Menzie Chinn at Econbrowser gives us this chart, reiterating something I have been saying for quite a while about Scott Walker’s jobs record. Aside from the “divide and conquer” collective bargaining assault, this is something I feel Walker has the most vulnerability on in his recall campaign. Walker definitively campaigned on bringing 250,000 jobs to Wisconsin over his four-year term. We’re a little over a year into that. In this time, he’s barely put jobs into positive territory. It would be nearly impossible for Walker to reach his 250,000 target by now; he would have to average job growth equal to the strongest in Wisconsin history. Nonetheless, Walker recommitted to the figure at the state Republican convention over the weekend:
Gov. Scott Walker recommitted Saturday to his pledge to create 250,000 private-sector jobs by 2015, a promise all the more difficult to achieve since he first made it because of anemic job growth during his tenure.
Speaking to the GOP faithful at the state Republican Party’s annual convention in Green Bay, Walker said he believed job growth has been better than government statistics have shown and that he could still meet the 250,000 job vow if he serves a full term [...]
Walker first made the jobs promise during that campaign, but since he took office in January 2011 just 5,900 jobs have been created. New jobs numbers are due Thursday.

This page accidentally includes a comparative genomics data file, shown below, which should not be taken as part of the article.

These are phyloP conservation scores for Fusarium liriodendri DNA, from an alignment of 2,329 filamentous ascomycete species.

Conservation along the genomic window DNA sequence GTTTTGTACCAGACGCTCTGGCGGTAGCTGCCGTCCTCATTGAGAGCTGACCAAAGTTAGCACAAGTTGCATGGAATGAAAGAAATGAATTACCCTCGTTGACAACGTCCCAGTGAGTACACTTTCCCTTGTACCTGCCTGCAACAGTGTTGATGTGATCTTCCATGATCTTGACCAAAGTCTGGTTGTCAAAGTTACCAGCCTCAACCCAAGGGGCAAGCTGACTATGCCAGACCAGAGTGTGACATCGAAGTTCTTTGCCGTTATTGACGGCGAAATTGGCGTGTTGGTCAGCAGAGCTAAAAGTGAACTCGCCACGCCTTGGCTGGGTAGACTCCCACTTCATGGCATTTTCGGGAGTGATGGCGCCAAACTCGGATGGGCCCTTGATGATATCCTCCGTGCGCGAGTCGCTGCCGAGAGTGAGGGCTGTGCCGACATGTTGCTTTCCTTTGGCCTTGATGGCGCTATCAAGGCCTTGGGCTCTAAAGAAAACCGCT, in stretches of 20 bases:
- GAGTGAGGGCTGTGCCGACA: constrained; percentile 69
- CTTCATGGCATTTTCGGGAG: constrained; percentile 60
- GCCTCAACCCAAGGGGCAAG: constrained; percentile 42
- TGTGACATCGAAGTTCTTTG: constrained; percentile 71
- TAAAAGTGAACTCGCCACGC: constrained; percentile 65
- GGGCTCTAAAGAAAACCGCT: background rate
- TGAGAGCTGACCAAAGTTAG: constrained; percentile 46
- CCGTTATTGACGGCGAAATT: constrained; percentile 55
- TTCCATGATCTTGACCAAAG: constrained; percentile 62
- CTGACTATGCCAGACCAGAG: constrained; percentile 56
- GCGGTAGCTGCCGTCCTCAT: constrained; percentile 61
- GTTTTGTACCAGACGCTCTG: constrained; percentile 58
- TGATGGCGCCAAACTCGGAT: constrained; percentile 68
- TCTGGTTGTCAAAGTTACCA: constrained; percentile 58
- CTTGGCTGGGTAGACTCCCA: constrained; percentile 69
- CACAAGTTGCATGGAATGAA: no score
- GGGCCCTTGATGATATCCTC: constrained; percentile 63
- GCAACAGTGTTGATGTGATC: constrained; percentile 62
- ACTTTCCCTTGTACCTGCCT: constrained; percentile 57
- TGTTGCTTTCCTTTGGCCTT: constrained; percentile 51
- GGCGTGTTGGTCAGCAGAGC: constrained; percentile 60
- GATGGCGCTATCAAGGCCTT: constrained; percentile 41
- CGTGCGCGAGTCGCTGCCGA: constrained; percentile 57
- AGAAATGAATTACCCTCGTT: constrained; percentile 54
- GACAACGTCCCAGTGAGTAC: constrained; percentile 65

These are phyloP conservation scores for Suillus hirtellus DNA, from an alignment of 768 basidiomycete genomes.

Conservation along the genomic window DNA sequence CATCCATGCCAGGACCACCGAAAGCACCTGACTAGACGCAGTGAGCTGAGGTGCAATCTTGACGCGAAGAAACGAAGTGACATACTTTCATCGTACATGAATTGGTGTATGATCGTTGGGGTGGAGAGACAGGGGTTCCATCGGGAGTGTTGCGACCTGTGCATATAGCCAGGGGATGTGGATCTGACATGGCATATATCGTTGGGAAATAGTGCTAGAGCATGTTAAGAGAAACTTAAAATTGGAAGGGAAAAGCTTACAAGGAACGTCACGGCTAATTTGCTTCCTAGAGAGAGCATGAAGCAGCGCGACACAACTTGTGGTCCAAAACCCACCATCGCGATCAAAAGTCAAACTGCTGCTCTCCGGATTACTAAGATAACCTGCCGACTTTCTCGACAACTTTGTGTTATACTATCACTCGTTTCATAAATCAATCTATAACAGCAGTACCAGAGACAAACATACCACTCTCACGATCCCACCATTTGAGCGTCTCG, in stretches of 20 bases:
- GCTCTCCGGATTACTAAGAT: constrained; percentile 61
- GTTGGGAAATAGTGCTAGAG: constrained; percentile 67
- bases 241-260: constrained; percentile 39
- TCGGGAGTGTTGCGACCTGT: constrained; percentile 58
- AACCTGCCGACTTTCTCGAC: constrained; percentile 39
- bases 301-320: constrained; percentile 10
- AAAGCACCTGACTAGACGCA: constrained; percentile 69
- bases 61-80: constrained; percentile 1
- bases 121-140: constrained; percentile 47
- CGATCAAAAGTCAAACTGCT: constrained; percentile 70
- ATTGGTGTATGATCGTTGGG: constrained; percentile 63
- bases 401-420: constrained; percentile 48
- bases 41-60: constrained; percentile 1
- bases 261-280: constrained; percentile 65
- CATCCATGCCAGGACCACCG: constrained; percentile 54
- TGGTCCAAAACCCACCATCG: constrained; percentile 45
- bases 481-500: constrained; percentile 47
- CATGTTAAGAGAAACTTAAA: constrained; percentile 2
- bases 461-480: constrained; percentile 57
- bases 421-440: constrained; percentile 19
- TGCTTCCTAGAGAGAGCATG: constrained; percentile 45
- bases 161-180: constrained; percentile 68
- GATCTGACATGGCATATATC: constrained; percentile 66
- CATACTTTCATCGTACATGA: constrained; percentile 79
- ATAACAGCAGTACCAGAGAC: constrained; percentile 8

“It’s a commitment I made in 2010 and it’s a commitment I make today,” Walker said.
Over the past year, Wisconsin was dead last in job creation, and there is no special extenuating circumstance for that. It’s not hard to chalk that up to a failure of leadership at the top. As for Walker’s denial of statistical reality, and his belief that his job figures will eventually get revised up, even the most optimistic view of that would still leave the state well behind the target of 250,000 jobs in four years.
The problem is that Walker can just play fun with statistics for the next three-plus weeks, and he’s armed with $15 million or so in ads that will fudge the issue. Wisconsinites must implicitly feel that their economy has been stagnant over the last year, but that doesn’t mean they’ll act on it. By contrast, the smoking gun in the form of the divide and conquer video has splashed upon television screens across the state, and that plays back into the animating purpose for the recall – Walker’s overreach and assault on ordinary workers. This seems like a much more fertile base for a recall campaign.
But with jobs the primary preoccupation of the electorate, it is worth pointing out that Scott Walker has no idea how to create them.